The discussions during the webinar weren’t just about Information Technology systems working well together. I mentioned above that Open Standards are an enabler for better public services, and as such knowledge and awareness of them shouldn’t be constricted to IT departments. They help systems to integrate and enable collaboration. The data gathered can be used to plan long term, so it’s clear how they can be really beneficial in enabling organisations to work through some of the ways of working that are identified in the Wellbeing of Future Generations Act. If we want to gather data for effective planning and to work together to provide better public services, then awareness of Open Standards is important amongst everyone from Public Service Board representatives, to Elected Members, to Capital Project Managers.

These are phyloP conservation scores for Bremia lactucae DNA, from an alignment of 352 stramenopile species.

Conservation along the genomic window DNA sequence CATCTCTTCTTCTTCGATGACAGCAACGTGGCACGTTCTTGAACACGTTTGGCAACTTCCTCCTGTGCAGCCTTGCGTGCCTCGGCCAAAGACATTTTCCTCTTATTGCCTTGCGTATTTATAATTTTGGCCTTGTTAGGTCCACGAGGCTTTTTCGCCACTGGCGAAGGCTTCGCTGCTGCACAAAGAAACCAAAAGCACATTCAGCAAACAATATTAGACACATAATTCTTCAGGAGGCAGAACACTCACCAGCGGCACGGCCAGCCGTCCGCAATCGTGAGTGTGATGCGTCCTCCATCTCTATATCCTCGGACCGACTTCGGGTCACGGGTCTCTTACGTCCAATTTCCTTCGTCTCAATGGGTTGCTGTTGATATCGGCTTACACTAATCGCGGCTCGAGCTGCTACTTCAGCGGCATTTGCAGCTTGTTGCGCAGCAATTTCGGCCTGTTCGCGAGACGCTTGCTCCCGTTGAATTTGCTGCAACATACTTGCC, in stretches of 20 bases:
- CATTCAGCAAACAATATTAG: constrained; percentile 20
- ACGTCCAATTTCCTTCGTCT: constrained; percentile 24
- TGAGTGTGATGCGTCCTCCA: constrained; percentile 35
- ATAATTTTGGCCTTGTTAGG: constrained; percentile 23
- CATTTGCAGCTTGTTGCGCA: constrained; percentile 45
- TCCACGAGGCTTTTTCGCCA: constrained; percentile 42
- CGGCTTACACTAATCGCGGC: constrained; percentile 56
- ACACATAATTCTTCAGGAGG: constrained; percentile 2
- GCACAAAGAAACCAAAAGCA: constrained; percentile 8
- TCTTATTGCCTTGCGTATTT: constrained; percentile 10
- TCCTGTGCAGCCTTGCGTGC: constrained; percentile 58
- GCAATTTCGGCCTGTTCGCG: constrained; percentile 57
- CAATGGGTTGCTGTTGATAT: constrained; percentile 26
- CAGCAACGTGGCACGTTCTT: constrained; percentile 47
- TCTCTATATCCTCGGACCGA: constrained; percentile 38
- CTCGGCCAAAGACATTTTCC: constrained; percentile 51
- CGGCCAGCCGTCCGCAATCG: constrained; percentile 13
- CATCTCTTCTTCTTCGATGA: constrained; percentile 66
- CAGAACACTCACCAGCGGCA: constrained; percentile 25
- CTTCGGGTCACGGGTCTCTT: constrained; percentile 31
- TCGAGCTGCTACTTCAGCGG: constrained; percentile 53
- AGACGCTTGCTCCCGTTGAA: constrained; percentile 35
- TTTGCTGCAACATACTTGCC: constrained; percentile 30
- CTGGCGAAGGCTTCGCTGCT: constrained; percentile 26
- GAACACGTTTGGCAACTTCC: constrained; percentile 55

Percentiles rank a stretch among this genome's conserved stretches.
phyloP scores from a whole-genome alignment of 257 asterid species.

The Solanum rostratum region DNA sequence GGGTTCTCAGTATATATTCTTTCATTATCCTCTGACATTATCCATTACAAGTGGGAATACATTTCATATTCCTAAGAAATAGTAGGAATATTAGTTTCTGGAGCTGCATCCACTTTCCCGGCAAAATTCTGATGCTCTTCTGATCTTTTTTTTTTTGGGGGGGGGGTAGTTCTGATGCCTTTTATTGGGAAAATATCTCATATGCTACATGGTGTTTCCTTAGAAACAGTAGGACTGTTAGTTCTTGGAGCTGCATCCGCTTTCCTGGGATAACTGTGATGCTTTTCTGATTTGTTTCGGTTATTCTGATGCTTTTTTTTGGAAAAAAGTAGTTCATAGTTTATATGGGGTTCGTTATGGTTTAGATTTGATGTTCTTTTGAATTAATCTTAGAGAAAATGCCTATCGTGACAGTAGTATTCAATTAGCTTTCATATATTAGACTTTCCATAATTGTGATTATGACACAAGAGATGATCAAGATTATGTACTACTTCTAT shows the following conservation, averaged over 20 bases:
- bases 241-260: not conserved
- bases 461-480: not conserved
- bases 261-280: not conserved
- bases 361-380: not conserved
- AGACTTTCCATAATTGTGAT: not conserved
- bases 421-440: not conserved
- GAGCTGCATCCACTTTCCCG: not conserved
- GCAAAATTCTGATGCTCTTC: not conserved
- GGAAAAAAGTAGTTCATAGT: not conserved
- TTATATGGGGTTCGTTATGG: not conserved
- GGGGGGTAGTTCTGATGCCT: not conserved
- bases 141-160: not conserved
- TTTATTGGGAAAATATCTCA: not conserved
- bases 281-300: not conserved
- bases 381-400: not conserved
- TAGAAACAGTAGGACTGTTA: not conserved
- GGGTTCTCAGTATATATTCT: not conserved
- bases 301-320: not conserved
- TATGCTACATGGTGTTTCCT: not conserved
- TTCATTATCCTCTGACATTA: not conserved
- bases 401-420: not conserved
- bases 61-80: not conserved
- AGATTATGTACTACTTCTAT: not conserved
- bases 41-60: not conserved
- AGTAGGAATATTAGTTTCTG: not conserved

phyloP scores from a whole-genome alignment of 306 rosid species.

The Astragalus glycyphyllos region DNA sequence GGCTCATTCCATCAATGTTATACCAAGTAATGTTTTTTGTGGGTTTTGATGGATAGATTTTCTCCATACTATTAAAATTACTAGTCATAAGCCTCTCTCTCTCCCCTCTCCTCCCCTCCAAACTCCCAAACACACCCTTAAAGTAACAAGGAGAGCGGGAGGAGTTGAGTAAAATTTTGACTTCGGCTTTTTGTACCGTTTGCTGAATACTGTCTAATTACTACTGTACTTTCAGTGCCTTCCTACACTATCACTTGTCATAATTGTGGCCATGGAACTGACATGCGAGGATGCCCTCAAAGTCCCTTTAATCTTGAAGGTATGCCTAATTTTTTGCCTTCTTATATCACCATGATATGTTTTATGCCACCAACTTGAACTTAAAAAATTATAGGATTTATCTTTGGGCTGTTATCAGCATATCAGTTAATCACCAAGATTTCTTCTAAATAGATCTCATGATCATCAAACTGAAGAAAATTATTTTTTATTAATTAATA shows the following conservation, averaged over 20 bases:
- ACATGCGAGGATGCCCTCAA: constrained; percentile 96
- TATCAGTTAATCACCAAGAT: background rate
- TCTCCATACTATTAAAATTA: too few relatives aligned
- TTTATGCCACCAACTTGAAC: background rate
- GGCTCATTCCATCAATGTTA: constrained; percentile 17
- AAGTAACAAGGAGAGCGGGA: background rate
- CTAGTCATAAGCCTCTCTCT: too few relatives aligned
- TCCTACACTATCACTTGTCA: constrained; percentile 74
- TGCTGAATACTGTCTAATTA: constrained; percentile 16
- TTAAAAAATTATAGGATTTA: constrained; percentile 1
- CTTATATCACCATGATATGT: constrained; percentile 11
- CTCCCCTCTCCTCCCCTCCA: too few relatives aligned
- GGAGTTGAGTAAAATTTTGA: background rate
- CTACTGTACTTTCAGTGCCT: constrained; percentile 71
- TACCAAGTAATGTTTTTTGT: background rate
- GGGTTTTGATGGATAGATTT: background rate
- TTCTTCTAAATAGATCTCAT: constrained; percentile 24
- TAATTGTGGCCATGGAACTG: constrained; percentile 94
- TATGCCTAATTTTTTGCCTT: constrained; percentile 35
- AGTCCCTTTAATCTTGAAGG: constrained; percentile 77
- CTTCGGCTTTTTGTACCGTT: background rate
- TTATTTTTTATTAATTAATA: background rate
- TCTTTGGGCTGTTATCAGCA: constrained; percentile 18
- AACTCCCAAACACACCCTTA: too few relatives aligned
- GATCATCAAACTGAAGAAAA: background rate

The power of procurement

Linked to the above point about Open Standards being important beyond IT, it’s something that staff in procurement roles should consider. Not only do they reduce complexity to enable integration, they also open up procurement opportunities beyond major vendors to small and medium-sized enterprises (SMEs). This is clearly linked to some of the Wellbeing Outcomes within the Wellbeing of Future Generations Act, especially around a Prosperous Wales and a(n economically) resilient Wales.

As Evan Jones pointed out during the webinar, Open Standards also help you help you to take a longer term view of systems, as they will be interoperable with the future you. We also had a good discussion about encouraging vendors to work with Open Standards during the webinar, and as Jess Hoare said, it’s important to remember that it’s us as public services who are procuring services. It’s perhaps easy to forget in these situations that as the procurers, the power during negotiations lies with us. Evan encouraged us all to negotiate with vendors – if they can’t store data in an Open Standard, you should be suspicious about their motives.

Where do we go from here?